Exhibits of the Oceania section of the Department of the Arts of Africa, Oceania, and the Americas (AAOA) are temporarily displayed in the African galleries of the Metropolitan Museum while the Rockefeller Wing renovation is underway. The current exhibition, "Coaxing the Spirits to Dance," is the first to be dedicated to the art of the Papuan Gulf since Douglas Newton curated "Art Styles of the Papuan Gulf" at the Museum of Primitive Art in 1961. Like its predecessor, "Coaxing the Spirits" focuses predominantly on the figurative sculpture of ceremonial male culture in the gulf, with superb examples of dynamic Gope and Hohao boards, and powerful Iriwake, Bioma, and Agibe figures from throughout the region. However, the New York manifestation of the exhibition, which comes to the Metropolitan from the Hood Museum in Dartmouth (where it was curated by Robert Welsch), brings another level of visual material to these striking artifacts: Metropolitan curator Virginia Lee Webb has added photographs from the AAOA Photo Study Collection, many of which depict the actual objects in their original contexts. The juxtaposition of images and objects thus coaxes out several different narratives, some more explicit than others.
The primary exhibition narrative presents the rich vibrancy of the art of the Papuan Gulf, with the viewer's aesthetic appreciation enhanced by seeing photographs of the objects in the places they were originally made, presented, and collected. The carved and painted boards on display are the home of important spirits, which must be coaxed into life through their continued activation in social and ceremonial life. These figures were carefully kept in longhouses, jostling among other such spirits, which in turn were understood to assist in local hunting, harvesting, health, fertility, wealth, [End Page 280] and so on, and were used to delineate both communal and clan identities. Photographs taken by A B Lewis or Kathleen Haddon, for instance, show these boards in the half-light of the longhouse or held up by the people who made them and lived with them, testifying to the ways in which these objects were animated in a social context. The exhibition draws the visitor's attention primarily to the formal elements of these carvings—the ways in which their stylized faces, navels, and other figurative elements displayed clan identities and crystallized local cosmologies. To this end, the objects are displayed on buff backgrounds, juxtaposed solely with one another and the photographs that lie, like visual labels, beneath them (photo 1).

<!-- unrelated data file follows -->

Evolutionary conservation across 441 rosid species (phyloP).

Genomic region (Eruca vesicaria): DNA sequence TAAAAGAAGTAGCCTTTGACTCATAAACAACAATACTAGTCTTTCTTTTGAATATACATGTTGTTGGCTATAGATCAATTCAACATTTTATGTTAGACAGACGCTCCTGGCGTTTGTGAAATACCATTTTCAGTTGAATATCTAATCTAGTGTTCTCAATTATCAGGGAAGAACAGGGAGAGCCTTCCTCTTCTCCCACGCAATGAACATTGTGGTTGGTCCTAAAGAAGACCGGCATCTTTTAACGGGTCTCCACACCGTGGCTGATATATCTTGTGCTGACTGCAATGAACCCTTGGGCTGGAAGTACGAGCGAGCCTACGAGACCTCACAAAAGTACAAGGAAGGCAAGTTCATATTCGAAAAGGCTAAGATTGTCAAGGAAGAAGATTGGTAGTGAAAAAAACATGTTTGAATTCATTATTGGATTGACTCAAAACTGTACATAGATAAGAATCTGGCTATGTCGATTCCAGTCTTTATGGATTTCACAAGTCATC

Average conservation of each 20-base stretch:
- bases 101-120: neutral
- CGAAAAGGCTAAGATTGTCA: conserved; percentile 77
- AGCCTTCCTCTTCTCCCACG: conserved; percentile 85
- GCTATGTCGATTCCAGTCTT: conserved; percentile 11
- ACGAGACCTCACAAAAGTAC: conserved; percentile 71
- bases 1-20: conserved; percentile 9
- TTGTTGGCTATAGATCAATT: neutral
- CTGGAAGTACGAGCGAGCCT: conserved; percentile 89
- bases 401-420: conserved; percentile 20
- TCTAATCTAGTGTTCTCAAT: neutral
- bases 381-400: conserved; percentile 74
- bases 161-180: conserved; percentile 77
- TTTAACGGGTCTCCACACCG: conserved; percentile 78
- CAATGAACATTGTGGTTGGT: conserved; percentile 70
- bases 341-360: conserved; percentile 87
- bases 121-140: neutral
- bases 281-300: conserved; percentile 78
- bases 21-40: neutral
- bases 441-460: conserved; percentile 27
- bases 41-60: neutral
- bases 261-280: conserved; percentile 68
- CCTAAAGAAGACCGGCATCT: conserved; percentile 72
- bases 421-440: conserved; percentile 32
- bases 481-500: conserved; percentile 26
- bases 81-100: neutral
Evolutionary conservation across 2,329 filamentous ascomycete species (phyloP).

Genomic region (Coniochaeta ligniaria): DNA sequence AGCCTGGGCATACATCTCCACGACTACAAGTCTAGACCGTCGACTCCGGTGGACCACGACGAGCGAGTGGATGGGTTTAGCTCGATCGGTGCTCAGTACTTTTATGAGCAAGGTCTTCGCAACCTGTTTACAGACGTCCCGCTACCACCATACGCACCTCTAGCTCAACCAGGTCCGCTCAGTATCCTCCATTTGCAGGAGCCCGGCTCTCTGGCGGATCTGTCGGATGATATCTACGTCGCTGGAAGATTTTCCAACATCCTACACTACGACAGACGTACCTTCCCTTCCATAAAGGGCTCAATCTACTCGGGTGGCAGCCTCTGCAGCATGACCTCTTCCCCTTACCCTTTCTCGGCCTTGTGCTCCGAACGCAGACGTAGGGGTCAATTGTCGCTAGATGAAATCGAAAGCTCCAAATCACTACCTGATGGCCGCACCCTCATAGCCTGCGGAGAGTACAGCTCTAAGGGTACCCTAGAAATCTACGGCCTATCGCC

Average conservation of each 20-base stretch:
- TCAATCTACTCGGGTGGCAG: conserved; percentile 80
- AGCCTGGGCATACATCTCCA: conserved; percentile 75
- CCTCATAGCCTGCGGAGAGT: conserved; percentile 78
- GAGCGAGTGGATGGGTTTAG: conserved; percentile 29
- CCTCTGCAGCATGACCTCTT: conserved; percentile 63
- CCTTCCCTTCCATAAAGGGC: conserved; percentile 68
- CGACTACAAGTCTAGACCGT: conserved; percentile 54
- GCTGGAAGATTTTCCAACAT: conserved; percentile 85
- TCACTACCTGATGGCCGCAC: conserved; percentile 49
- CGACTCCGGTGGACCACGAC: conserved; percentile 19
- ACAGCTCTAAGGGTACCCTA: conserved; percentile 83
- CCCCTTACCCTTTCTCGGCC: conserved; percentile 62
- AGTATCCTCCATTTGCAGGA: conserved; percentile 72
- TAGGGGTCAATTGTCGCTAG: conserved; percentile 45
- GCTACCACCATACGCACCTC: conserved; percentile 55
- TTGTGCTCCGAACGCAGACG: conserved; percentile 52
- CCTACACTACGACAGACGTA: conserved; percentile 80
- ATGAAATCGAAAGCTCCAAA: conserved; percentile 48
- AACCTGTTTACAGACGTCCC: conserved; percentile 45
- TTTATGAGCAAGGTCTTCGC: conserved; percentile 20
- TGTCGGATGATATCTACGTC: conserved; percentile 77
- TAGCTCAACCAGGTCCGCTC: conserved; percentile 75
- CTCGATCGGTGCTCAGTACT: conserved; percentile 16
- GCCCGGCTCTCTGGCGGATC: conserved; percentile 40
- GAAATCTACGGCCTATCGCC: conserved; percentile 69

Underlying this main visual narrative (and highlighted by the neutral, fine-arts display strategy) is another less explicit one, underscoring the interest that these pieces held for European, American, and Australian collectors. Drawn from a number of private collections (the exhibition at the Hood comprised primarily objects from its own collection), the linking between the displayed objects, and their spectral presence in the photographs on display, tracks a history of collection and movement encapsulated by the work of photographer-collector-anthropologists like Captain Frank Hurley, F E Williams, and Paul Wirz. The snapping of the shutter thus becomes a metaphor for the relentless appropriation of objects and their [End Page 281] perambulation through museums and private collections outside Papua New Guinea. For instance, the viewer's attention in both the exhibition and the catalog is drawn to the presence of an important Irivake figure from the private collection of Bruce Seaman in Honolulu in a photograph taken by Paul B Rautenfeld in Maiaki village, Urama in 1925 (photo 2).
The context of the photographic encounters, and the tales of how various sculpture left their villages...